Is it too much to ask to be done with doctors and hospitals for awhile? Or perhaps to just not have any new medical issues come up? Please.

Wednesday, November 16, 2011

We Won!

She began her life here on the farm as a cute tiny piglet. Kellen picked her out to keep as breeding sow. He named her Ashes to go along with the theme of pig names we had going at the time. There was Charcoal and Flame also. All was fine and well until last spring when Ashes didn't farrow.

A full grown sow on a farm only has one purpose, to make piglets. She had been with the boar, but apparently had not been bred. We decided to give her another chance. In with the boar again, and she didn't even appear to be coming into heat. She didn't get bred, again. It was time for her to go.

Taking the feeder hogs or steers to be processed really never bothers me. We know from the time that they are born, that is what they are for. When it is time to get rid of our breeding stock, especially one that was born here, it makes me a little sad. We know the breeding stock. We've named them. We've talked to them.

As we tried to load Ashes the first time, I was feeling a little sad about it.  That feeling didn't last long.

She knew us, and Lord knows that big 'ole sow knew what a feed bucket was. I never had any trouble moving her from one pasture to the next as long as I had a feed bucket. The first time we tried to load her from our back pasture. There are no chutes or gates there, but we figured she'd follow us. And follow she did, until I got to the ramp to the trailer. From that point, she was having none of it.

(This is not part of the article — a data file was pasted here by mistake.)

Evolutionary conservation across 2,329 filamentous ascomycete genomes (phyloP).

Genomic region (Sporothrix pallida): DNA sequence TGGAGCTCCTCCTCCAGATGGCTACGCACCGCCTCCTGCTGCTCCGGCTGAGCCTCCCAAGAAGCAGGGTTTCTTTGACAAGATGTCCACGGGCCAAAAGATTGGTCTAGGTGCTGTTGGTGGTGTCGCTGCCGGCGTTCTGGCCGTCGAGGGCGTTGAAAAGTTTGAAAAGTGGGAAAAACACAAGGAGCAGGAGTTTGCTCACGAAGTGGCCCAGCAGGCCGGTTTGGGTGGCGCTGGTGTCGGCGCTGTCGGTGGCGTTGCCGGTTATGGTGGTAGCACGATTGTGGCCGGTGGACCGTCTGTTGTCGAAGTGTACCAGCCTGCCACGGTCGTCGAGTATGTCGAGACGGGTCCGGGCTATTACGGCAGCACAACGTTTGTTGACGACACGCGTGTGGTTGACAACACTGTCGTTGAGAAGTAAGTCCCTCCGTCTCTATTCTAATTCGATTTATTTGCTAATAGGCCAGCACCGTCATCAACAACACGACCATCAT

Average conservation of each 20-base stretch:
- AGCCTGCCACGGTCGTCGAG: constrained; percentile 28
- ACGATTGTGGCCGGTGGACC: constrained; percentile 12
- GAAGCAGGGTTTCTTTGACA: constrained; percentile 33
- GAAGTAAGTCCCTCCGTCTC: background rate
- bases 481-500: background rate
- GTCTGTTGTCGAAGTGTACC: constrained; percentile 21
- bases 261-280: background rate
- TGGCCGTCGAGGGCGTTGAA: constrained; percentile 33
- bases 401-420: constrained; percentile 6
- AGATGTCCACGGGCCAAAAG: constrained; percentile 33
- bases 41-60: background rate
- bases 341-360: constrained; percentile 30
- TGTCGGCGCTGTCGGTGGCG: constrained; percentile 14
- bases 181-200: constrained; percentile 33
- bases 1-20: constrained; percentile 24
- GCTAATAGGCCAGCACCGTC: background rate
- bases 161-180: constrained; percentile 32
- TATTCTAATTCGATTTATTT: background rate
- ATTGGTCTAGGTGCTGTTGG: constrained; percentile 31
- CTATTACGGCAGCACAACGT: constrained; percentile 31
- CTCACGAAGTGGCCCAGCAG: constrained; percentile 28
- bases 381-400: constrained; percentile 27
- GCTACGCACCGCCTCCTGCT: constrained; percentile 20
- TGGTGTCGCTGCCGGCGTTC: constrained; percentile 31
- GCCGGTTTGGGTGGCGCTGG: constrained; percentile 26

In frustration, we put her back in the pasture. She followed me just fine then.

About a week later, that big girl put her back legs through the shed floor. I still don't know how much she weighed, but if she was under 600lbs I'd be shocked. I found her one morning with two legs dangling through the floor.

We tried to give her footing to pull herself out, but she couldn't do it. She had her knees wedged between the floor boards. It took a whole morning, a car jack, the tearing off of the shed walls, and all the muscle power Tim and I had to get her out of the hole.

She was weak, and for awhile we were afraid she had broken a leg. It took a good week or so of tending her before she started to get up and around on her own.

Once she was getting around well we moved her to the pig barn where there are chutes and gates designed just for loading pigs. In the meantime, the freezers had gotten pretty full, and we weren't in a hurry to get her to the processor. Another month or so of feeding her, and it was time to try again.

Getting her down the chute was no problem. She went right up to the trailer gate, and would not go any farther. We pushed. We prodded. We smacked. She sat on Tim's feet. We ran out of time, and had to put her back in the pen.

We tried again about a week later. Pretty much the same story, only with quite a bit of anger and drama on the human side of things. And no, I still don't find it a funny story

After the anger and tempers cooled, a new plan was formulated. That pig was going on the trailer. There was no sadness any longer. I was ready to shoot her myself, and have the mother of all hog roasts.  Tim had a better plan.

We left her in the chute. Tim fortified the gates between the chute and the trailer. We put her food and her water in the trailer. She had no where else to go.